The Panel inevitably accepted that those on the other side of the Chepstow lay bets had not lost and Mr Findlay was entitled to place the back bets when he did. They accepted in mitigation Mr Findlay’s full co-operation and that lay bets in running were less serious than if placed before a race. They noted, what they described, as Mr Codrington’s implied suggestion that a penalty other than disqualification might be appropriate. However, proceeding on the basis that the Chepstow lay bets were planned, that the overall strategy was based to some extent on inside information, produced a better overall result and that they were in no doubt that Mr Findlay was fully aware that lay betting of any sort on his own horse was not allowed, proceeded to disqualify him.
We hope it may be helpful if we outline briefly our approach to the overall scheme of penalties under the Rules. The Rules, inevitably identify a host of possible transgressions and a scale of penalties ranging from Stewards simply “noting” an explanation or “cautioning”, through various levels of fines, withdrawal of licenses or permissions, suspensions and ultimately disqualification. The seriousness of any disqualification may be gauged from its effect, which is wholly to exclude the disqualified party from racing and any licensed premises with, in most cases, the inevitable interruption or termination of a chosen career. It is also an offence under the Rules for any licensed person to associate with one disqualified. It is the modern equivalent of “warning off” and continues to carry with it a considerable stigma, and rightly so, for it is usually the consequence of proved dishonesty or general corruption in connection with racing. It maybe imposed in other very serious cases, but it remains the ultimate penalty identified in the Rules by those responsible for the proper and safe administration of racing and the protection of its reputation.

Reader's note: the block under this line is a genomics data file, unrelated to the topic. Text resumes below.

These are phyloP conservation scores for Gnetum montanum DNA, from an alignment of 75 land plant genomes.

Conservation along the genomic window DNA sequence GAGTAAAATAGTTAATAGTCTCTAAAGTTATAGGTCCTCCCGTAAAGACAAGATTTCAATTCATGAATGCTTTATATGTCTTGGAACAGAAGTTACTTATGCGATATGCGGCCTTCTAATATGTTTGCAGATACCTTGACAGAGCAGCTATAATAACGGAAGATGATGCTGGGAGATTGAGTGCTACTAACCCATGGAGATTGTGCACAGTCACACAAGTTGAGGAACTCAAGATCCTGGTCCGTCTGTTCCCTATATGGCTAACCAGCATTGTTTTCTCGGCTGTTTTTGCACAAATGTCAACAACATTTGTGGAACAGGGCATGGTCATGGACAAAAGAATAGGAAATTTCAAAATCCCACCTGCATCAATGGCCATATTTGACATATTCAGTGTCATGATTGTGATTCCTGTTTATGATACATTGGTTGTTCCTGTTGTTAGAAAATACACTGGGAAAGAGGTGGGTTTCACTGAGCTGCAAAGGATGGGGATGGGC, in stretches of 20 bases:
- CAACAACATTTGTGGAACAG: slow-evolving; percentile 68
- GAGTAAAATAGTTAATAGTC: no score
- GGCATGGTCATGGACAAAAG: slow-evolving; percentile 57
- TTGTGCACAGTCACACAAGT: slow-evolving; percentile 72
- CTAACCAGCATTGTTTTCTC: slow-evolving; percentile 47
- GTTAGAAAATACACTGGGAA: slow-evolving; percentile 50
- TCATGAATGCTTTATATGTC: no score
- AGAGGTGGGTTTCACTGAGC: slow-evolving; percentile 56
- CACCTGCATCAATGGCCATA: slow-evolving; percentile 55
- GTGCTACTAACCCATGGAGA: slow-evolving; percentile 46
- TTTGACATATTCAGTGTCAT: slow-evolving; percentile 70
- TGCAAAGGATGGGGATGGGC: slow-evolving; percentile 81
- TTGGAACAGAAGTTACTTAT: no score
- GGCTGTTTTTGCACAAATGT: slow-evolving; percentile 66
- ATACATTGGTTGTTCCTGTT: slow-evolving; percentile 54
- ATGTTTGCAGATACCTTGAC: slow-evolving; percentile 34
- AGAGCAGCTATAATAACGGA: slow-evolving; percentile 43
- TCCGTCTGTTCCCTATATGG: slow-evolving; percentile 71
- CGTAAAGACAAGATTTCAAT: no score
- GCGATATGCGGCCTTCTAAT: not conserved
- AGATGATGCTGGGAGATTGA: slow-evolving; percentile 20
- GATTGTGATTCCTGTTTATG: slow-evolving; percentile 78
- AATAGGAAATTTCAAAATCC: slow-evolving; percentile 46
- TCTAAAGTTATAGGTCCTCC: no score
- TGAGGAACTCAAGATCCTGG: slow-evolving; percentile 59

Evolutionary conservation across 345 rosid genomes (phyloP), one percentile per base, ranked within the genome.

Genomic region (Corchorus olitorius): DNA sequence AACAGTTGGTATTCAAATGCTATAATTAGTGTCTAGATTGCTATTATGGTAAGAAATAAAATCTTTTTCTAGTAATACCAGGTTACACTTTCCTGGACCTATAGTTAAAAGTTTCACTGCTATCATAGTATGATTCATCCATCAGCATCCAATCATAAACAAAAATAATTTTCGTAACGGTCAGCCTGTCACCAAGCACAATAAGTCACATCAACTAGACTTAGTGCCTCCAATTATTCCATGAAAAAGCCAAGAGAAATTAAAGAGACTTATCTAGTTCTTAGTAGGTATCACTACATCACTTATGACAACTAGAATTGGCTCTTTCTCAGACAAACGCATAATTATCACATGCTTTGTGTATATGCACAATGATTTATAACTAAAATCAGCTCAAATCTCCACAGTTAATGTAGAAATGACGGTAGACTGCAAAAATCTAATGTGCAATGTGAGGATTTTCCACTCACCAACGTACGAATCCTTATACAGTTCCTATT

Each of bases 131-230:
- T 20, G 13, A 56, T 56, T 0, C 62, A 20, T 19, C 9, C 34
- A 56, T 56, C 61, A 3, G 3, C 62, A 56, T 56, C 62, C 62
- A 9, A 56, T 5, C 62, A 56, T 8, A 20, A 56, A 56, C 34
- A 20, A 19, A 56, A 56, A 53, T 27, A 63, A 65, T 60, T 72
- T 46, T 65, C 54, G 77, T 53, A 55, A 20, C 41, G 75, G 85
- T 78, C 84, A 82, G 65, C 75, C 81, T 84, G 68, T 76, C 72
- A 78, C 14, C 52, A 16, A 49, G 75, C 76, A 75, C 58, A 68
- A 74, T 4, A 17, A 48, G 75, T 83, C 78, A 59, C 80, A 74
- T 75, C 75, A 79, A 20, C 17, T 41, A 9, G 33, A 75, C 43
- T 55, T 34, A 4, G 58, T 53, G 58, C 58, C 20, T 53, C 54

Turning to the Rule against lay betting by owners and certain others concerned with the horse in question, it is relevant to identify the real object of the Rule and the vice at which it is aimed. Manifestly it is an attempt to remove temptation and prevent corruption in and around the running of a horse. Those intimately connected with a horse in training inevitably know more of its condition and general well being than the betting public. Sadly, it has on occasions proved but a short step to the deliberate manipulation of those matters for the purposes of betting. The Rule is one weapon against such practices. Those drafting the Rules of Racing had an extremely difficult task and we are sure were concerned to keep them as simple as may be. In many cases a Rule or Rules cover various shades of turpitude. Given the ingenuity of gamblers it would be difficult to anticipate every situation that may arise or strategy that might be employed and the only practicable course maybe a simple ban on certain conduct leaving the question of penalty to be dealt with on a case by case basis depending on the precise circumstances. We doubt, for example, whether those who drafted the original version of the Rule in question anticipated the betting strategy Mr Findlay adopted here. It became desirable to clarify the Rule to cover that type of betting.